Networks like Facebook, Instagram, and Twitter have evolved to become a powerful force in the sharing of nostalgic sentiment, which marketers have tapped into when creating campaigns focused on boosting engagement online.
Today, many hashtags have become popular in leveraging nostalgia. Perhaps the most common hashtag trend that’s still going strong after many years is #ThrowbackThursday, but there are many more tags that have become wildly popular online.
UK supermarket chain, Sainsburys added its own twist to the popular #10YearChallenge hashtag that emerged around New Year 2019. The post drew engagement from customers commenting on the scale of change that’s occurred throughout the company’s history - while the popularity of the content also meant that some customers found it easier to discover in order to make stock enquiries, too.
Sainsburys’ use of #10YearChallenge here is a great example of how businesses don’t have to be intrinsically linked to a hashtag in order to get involved. Sainsbury’s amassed 4,082 likes on a post that didn’t even participate in the challenge itself, which emerged as users decided to post pictures of themselves 10 years ago and compare them with a modern selfie or picture.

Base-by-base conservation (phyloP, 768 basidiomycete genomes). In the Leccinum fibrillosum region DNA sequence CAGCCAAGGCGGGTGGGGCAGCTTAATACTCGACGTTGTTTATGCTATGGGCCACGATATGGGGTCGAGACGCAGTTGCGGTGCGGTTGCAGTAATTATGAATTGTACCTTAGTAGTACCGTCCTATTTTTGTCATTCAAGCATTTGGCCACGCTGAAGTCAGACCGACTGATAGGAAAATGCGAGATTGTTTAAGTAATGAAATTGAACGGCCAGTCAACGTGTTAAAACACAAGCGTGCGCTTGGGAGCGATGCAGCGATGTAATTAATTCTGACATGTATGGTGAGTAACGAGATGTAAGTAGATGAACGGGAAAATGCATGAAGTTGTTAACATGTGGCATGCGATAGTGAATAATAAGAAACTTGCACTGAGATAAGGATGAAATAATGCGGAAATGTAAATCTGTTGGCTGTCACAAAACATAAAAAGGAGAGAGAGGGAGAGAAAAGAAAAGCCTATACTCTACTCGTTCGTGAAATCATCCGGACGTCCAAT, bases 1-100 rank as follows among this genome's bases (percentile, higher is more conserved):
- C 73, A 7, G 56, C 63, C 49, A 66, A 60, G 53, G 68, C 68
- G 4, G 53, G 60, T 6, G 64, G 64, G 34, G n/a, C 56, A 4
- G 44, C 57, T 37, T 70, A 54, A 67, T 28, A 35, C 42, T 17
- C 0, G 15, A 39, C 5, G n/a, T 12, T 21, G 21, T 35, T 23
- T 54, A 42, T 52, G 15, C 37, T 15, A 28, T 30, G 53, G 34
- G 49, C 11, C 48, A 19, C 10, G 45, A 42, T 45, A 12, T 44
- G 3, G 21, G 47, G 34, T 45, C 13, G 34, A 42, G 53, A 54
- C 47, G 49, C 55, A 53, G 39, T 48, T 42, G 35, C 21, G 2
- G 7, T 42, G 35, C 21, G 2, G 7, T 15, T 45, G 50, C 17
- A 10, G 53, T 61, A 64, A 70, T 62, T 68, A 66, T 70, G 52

To a similar effect, some brands focus their efforts on generating feelings of nostalgia despite themselves being a business with little in the way of long-term history. For instance, some companies have created their own 70s and 80s themed nights, which can generate strong levels of traffic.
Social media has become integral to SEO and digital marketing, and by tapping into throwbacks, your brand can gain excellent levels of exposure — even if you’re a recently formed startup. By utilizing nostalgia-themed hashtags, you can promote your brand and allow users to discover your small business in a far quicker manner.
Look for nostalgic seasonal triggers.
Perhaps the season that has the strongest links to nostalgia is Christmas. However, these sentimental themes can be used alongside a wide range of seasonal triggers which enable audiences to remember the past in an affectionate and engaging way.